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Sounds of early music to fill Madison air

June 29, 2009 By Gwen Evans

Sackbut, shawm, lute, viola de gamba or crumhorn, anyone?

These are just a few early ancestors of some modern musical instruments we know today. But instead of being closeted away in a musty museum, these instruments are still played by enthusiasts of early music. Those enthusiasts will get a chance to study with virtuosos of those instruments and early music vocal masters and perform period music at the Madison Early Music Festival (MEMF), to be held on campus July 11-18.

A performance during a past festival.

Photo: Laura V. Page

The opportunity to study, attend concerts and perform in concerts sets the Madison festival apart from most other early music fests, says Paul Rowe, professor with the UW–Madison School of Music and co-artistic director of MEMF with his wife, Cheryl Bensman-Rowe. “Some festivals have no educational component at all and some are all workshops. MEMF is a blend that encourages mixing and meeting new people,” says Rowe.

MEMF celebrates its 10th season this year, so the festival format seems to be a winner. Some 100-120 attendees from around the country, of all ages, are drawn to the opportunity to work with world-class faculty who are stars in their fields. Their days are packed, with classes, workshops and rehearsals under way at 8:30 a.m.; the lights don’t go out until long after the applause dies away at the evening concerts.

Chelcy Bowles, professor with UW–Madison’s Division of Continuing Studies and festival program director, says, “This is not a conference just for scholars and professional musicians; we have amateurs, enthusiasts, advanced players and those on the verge of becoming professionals. We want everyone to enjoy this festival at whatever level. For the audience, they can just sit and listen, hearing world-class musicians make beautiful music.”

Early music may not be as popular or well-known as music from other periods, but once heard, it is often embraced — the melodies, lyrics and emotion are hard to resist. Case in point: Sting, former frontman for the band The Police, was given a lute. Smitten with the instrument, he studied up, eventually releasing an album of Elizabethan lute music and songs.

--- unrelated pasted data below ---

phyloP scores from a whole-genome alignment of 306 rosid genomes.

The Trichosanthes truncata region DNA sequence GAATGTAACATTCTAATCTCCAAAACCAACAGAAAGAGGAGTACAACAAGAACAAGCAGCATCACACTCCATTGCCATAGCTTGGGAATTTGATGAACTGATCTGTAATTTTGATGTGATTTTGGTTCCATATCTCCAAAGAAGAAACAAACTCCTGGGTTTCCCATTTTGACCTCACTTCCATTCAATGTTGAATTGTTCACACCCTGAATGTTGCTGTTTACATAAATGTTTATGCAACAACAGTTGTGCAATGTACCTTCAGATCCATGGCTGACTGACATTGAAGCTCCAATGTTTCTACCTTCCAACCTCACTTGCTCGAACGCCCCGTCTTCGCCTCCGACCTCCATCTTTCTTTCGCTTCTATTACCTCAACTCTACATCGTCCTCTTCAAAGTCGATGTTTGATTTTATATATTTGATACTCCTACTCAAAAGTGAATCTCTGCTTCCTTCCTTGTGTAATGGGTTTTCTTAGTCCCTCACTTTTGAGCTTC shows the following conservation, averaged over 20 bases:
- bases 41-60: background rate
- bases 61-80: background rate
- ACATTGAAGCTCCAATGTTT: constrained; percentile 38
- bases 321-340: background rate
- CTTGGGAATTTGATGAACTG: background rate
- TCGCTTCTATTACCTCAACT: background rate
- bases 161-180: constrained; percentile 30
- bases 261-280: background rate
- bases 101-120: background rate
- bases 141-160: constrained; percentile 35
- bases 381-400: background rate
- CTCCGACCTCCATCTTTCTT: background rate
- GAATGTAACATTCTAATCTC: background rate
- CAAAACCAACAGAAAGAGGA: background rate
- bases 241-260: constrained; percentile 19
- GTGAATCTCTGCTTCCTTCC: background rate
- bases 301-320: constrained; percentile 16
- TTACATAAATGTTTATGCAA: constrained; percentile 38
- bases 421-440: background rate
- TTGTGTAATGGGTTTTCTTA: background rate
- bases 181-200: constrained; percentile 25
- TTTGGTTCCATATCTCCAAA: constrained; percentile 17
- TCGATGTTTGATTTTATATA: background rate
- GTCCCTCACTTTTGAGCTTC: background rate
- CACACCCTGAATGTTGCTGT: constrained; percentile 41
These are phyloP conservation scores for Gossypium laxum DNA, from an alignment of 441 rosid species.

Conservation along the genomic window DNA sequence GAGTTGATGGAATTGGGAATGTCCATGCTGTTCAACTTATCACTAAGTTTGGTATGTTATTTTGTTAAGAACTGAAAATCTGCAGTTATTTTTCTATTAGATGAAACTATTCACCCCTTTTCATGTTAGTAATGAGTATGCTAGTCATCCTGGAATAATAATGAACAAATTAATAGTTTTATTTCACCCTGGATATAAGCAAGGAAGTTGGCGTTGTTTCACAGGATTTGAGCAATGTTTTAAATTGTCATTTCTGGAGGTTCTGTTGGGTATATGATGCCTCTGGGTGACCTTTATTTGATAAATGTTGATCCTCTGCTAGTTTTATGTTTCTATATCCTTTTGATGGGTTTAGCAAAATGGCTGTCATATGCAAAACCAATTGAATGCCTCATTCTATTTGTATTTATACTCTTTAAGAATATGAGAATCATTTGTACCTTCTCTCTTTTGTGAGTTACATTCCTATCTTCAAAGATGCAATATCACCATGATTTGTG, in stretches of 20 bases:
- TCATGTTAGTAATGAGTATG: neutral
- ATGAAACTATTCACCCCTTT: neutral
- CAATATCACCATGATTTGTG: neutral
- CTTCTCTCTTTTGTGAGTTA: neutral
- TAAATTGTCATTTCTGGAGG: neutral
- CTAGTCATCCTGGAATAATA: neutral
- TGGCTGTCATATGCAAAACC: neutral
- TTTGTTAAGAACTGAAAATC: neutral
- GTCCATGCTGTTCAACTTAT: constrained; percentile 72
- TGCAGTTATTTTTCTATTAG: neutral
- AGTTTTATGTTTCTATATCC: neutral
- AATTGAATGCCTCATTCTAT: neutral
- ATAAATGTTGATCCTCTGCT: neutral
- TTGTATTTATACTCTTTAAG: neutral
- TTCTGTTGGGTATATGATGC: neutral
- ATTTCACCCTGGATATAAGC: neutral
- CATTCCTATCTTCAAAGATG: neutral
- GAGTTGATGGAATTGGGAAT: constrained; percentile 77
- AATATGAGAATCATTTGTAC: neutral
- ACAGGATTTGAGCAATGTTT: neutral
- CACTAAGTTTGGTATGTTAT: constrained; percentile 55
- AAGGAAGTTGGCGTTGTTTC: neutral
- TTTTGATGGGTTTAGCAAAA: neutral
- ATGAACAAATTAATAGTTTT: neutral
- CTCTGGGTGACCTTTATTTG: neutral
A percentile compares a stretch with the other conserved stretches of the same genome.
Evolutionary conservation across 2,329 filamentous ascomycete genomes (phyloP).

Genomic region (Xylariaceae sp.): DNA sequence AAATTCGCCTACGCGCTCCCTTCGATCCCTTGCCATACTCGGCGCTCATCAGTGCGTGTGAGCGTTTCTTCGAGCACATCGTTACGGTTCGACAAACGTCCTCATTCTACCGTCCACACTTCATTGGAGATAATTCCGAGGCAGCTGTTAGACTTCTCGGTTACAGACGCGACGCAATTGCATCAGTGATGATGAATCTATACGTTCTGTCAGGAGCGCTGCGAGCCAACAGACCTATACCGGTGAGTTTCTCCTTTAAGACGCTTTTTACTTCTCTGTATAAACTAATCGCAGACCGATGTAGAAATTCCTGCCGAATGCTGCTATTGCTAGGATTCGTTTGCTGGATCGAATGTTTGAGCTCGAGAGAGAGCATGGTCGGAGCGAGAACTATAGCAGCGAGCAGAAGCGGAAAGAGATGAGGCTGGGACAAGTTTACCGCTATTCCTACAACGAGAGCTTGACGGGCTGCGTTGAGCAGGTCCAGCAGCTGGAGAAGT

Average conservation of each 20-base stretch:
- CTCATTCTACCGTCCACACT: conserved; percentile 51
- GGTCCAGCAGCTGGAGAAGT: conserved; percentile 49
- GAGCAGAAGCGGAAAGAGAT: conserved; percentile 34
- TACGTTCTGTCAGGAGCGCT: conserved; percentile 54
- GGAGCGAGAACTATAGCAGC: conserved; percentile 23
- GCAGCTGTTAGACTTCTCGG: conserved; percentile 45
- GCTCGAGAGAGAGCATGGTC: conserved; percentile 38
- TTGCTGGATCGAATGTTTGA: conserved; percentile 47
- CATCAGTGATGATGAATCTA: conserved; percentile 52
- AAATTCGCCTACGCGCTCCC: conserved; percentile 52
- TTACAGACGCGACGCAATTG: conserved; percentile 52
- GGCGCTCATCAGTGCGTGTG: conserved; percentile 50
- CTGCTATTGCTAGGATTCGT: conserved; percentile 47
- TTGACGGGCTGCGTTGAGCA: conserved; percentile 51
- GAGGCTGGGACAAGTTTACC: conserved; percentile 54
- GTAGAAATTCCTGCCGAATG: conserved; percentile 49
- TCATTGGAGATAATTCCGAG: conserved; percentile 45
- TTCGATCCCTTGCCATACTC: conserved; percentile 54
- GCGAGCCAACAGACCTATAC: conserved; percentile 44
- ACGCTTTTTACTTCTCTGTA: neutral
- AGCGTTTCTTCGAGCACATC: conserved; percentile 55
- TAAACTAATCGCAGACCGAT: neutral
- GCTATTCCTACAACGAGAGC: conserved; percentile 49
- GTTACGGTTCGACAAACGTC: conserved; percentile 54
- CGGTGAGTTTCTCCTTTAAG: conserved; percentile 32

Period instruments have a different sound quality and much early music was heard casually in small spaces: homes, court and church. “Instruments really started to change around 1800, and they had a louder, brighter sound, giving rise to bigger and bigger concert halls and new compositions for the new instruments,” says Rowe.

Rowe and Bowles say some early music is also noted for being improvisational, with repeating bass lines and melodies on top that can go anywhere. “There are not as many musical rules to follow and the music can sound quite contemporary rhythmically and harmonically,” says Bowles. “Sometimes you don’t know what the music is going to do. That’s what makes it so fun to play and listen to.”

But the festival is not just for the attendees; seven public concerts and eight free lectures are planned. Much of the programming was selected to celebrate the International Year of Astronomy, which marks the 400th anniversary of the first use of Galileo’s telescope. Music from around Galileo’s time, 1580-1620, will explore the connections between science and music. “Harmony of the Spheres: A Celebration of Celestial Inspiration”; “Stile Moderno: The New Science of Music from the 17th Century”; and “Celestial Seasonings” are just a few of the concert titles. Lectures will delve into Galileo’s world — society, politics, science and culture — to give people a better understanding of the music from that period.

For many, a highlight of the festival is the MEMF Faculty Concert, which involves the 40 or so faculty, the creme de la cr�me of the early music world, on stage in a rare musical collaboration.

The final concert of the festival brings together faculty, resident artists and workshop participants. This is another feature that sets the Madison festival apart from most festivals: Students and teachers performing together is usually unheard of. “It may not be historically correct to be so big, but the musicians and audience have fun,” says Bowles.

Rowe encourages people to try a concert. “You don’t have to be a scholar, you can still get a lot out of it. This isn’t a Wagner opera, it’s simpler and understandable. And for me, experiencing a live concert is always more satisfying than listening to a recording,” says Rowe.

All MEMF performances take place in Mills Concert Hall at the Mosse Humanities Building, 455 N. Park St. Lectures are also in the Mosse Humanities Building. Visit this site for a complete schedule of concerts and lectures.

Tickets to the individual concerts are $16 each; a series pass is available for $65; seniors and student tickets and passes are $13 and $55, respectively. Tickets are available at the door or may be ordered through the Wisconsin Union Theater Box Office, 608-265-ARTS (2728), or online.